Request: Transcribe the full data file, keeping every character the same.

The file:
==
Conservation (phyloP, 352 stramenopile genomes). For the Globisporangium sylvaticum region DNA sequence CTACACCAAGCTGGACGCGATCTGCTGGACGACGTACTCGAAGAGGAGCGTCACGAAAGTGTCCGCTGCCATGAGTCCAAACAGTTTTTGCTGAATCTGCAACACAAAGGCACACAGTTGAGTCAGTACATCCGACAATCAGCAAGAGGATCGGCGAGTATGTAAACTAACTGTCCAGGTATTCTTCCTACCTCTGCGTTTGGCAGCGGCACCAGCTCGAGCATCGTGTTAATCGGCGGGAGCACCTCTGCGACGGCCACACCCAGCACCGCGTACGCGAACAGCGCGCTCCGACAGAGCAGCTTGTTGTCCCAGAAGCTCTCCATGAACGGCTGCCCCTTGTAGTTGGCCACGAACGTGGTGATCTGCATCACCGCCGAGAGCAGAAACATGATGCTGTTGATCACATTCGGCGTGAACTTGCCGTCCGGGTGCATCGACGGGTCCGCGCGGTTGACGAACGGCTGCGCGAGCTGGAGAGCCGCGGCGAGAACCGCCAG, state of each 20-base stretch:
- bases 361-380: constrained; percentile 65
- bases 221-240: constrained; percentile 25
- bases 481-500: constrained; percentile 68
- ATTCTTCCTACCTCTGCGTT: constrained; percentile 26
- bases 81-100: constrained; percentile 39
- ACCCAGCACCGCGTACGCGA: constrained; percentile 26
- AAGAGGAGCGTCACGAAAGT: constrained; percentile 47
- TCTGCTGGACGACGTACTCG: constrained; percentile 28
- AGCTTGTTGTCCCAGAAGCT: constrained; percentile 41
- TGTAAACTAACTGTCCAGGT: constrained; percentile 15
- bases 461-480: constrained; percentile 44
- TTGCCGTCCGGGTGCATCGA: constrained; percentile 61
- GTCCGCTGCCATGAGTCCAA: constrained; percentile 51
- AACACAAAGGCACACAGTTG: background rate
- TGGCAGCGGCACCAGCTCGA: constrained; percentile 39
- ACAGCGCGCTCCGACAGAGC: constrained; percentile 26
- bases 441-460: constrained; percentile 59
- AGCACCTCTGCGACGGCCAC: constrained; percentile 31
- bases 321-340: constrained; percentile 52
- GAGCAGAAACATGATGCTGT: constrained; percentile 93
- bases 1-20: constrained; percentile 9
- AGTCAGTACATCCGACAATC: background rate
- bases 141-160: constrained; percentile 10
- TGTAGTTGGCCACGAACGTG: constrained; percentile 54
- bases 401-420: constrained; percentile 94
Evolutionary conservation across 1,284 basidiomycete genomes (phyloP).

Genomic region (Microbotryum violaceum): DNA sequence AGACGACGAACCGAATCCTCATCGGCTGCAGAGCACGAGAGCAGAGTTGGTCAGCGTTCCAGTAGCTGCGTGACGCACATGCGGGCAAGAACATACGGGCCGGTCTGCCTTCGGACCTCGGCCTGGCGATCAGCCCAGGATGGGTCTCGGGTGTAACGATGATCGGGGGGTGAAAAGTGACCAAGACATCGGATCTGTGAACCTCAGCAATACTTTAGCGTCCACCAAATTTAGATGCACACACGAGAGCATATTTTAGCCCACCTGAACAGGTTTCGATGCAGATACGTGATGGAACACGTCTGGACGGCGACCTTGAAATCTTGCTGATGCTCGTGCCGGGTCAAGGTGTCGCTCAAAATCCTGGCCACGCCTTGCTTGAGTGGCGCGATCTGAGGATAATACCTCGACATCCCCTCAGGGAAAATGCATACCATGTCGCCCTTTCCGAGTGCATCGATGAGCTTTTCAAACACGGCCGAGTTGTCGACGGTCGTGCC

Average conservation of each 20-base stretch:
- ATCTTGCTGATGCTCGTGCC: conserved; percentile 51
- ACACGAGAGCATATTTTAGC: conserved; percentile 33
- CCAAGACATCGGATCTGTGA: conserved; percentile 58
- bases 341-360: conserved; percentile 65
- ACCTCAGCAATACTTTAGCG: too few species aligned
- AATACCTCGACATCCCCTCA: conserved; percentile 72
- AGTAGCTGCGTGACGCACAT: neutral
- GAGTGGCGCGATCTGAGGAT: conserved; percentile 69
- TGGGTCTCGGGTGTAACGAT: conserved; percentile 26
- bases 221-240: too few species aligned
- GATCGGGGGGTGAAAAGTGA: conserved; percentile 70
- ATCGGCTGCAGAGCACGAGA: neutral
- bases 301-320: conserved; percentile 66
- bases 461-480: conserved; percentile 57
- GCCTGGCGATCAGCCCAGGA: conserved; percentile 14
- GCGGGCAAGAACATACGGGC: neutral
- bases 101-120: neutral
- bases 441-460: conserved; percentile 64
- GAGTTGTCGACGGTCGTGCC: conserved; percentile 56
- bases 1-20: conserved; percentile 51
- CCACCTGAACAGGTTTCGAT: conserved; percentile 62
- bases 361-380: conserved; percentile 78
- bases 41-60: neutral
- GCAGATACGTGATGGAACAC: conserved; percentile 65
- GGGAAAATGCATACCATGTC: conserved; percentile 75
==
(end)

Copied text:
Conservation (phyloP, 352 stramenopile genomes). For the Globisporangium sylvaticum region DNA sequence CTACACCAAGCTGGACGCGATCTGCTGGACGACGTACTCGAAGAGGAGCGTCACGAAAGTGTCCGCTGCCATGAGTCCAAACAGTTTTTGCTGAATCTGCAACACAAAGGCACACAGTTGAGTCAGTACATCCGACAATCAGCAAGAGGATCGGCGAGTATGTAAACTAACTGTCCAGGTATTCTTCCTACCTCTGCGTTTGGCAGCGGCACCAGCTCGAGCATCGTGTTAATCGGCGGGAGCACCTCTGCGACGGCCACACCCAGCACCGCGTACGCGAACAGCGCGCTCCGACAGAGCAGCTTGTTGTCCCAGAAGCTCTCCATGAACGGCTGCCCCTTGTAGTTGGCCACGAACGTGGTGATCTGCATCACCGCCGAGAGCAGAAACATGATGCTGTTGATCACATTCGGCGTGAACTTGCCGTCCGGGTGCATCGACGGGTCCGCGCGGTTGACGAACGGCTGCGCGAGCTGGAGAGCCGCGGCGAGAACCGCCAG, state of each 20-base stretch:
- bases 361-380: constrained; percentile 65
- bases 221-240: constrained; percentile 25
- bases 481-500: constrained; percentile 68
- ATTCTTCCTACCTCTGCGTT: constrained; percentile 26
- bases 81-100: constrained; percentile 39
- ACCCAGCACCGCGTACGCGA: constrained; percentile 26
- AAGAGGAGCGTCACGAAAGT: constrained; percentile 47
- TCTGCTGGACGACGTACTCG: constrained; percentile 28
- AGCTTGTTGTCCCAGAAGCT: constrained; percentile 41
- TGTAAACTAACTGTCCAGGT: constrained; percentile 15
- bases 461-480: constrained; percentile 44
- TTGCCGTCCGGGTGCATCGA: constrained; percentile 61
- GTCCGCTGCCATGAGTCCAA: constrained; percentile 51
- AACACAAAGGCACACAGTTG: background rate
- TGGCAGCGGCACCAGCTCGA: constrained; percentile 39
- ACAGCGCGCTCCGACAGAGC: constrained; percentile 26
- bases 441-460: constrained; percentile 59
- AGCACCTCTGCGACGGCCAC: constrained; percentile 31
- bases 321-340: constrained; percentile 52
- GAGCAGAAACATGATGCTGT: constrained; percentile 93
- bases 1-20: constrained; percentile 9
- AGTCAGTACATCCGACAATC: background rate
- bases 141-160: constrained; percentile 10
- TGTAGTTGGCCACGAACGTG: constrained; percentile 54
- bases 401-420: constrained; percentile 94
Evolutionary conservation across 1,284 basidiomycete genomes (phyloP).

Genomic region (Microbotryum violaceum): DNA sequence AGACGACGAACCGAATCCTCATCGGCTGCAGAGCACGAGAGCAGAGTTGGTCAGCGTTCCAGTAGCTGCGTGACGCACATGCGGGCAAGAACATACGGGCCGGTCTGCCTTCGGACCTCGGCCTGGCGATCAGCCCAGGATGGGTCTCGGGTGTAACGATGATCGGGGGGTGAAAAGTGACCAAGACATCGGATCTGTGAACCTCAGCAATACTTTAGCGTCCACCAAATTTAGATGCACACACGAGAGCATATTTTAGCCCACCTGAACAGGTTTCGATGCAGATACGTGATGGAACACGTCTGGACGGCGACCTTGAAATCTTGCTGATGCTCGTGCCGGGTCAAGGTGTCGCTCAAAATCCTGGCCACGCCTTGCTTGAGTGGCGCGATCTGAGGATAATACCTCGACATCCCCTCAGGGAAAATGCATACCATGTCGCCCTTTCCGAGTGCATCGATGAGCTTTTCAAACACGGCCGAGTTGTCGACGGTCGTGCC

Average conservation of each 20-base stretch:
- ATCTTGCTGATGCTCGTGCC: conserved; percentile 51
- ACACGAGAGCATATTTTAGC: conserved; percentile 33
- CCAAGACATCGGATCTGTGA: conserved; percentile 58
- bases 341-360: conserved; percentile 65
- ACCTCAGCAATACTTTAGCG: too few species aligned
- AATACCTCGACATCCCCTCA: conserved; percentile 72
- AGTAGCTGCGTGACGCACAT: neutral
- GAGTGGCGCGATCTGAGGAT: conserved; percentile 69
- TGGGTCTCGGGTGTAACGAT: conserved; percentile 26
- bases 221-240: too few species aligned
- GATCGGGGGGTGAAAAGTGA: conserved; percentile 70
- ATCGGCTGCAGAGCACGAGA: neutral
- bases 301-320: conserved; percentile 66
- bases 461-480: conserved; percentile 57
- GCCTGGCGATCAGCCCAGGA: conserved; percentile 14
- GCGGGCAAGAACATACGGGC: neutral
- bases 101-120: neutral
- bases 441-460: conserved; percentile 64
- GAGTTGTCGACGGTCGTGCC: conserved; percentile 56
- bases 1-20: conserved; percentile 51
- CCACCTGAACAGGTTTCGAT: conserved; percentile 62
- bases 361-380: conserved; percentile 78
- bases 41-60: neutral
- GCAGATACGTGATGGAACAC: conserved; percentile 65
- GGGAAAATGCATACCATGTC: conserved; percentile 75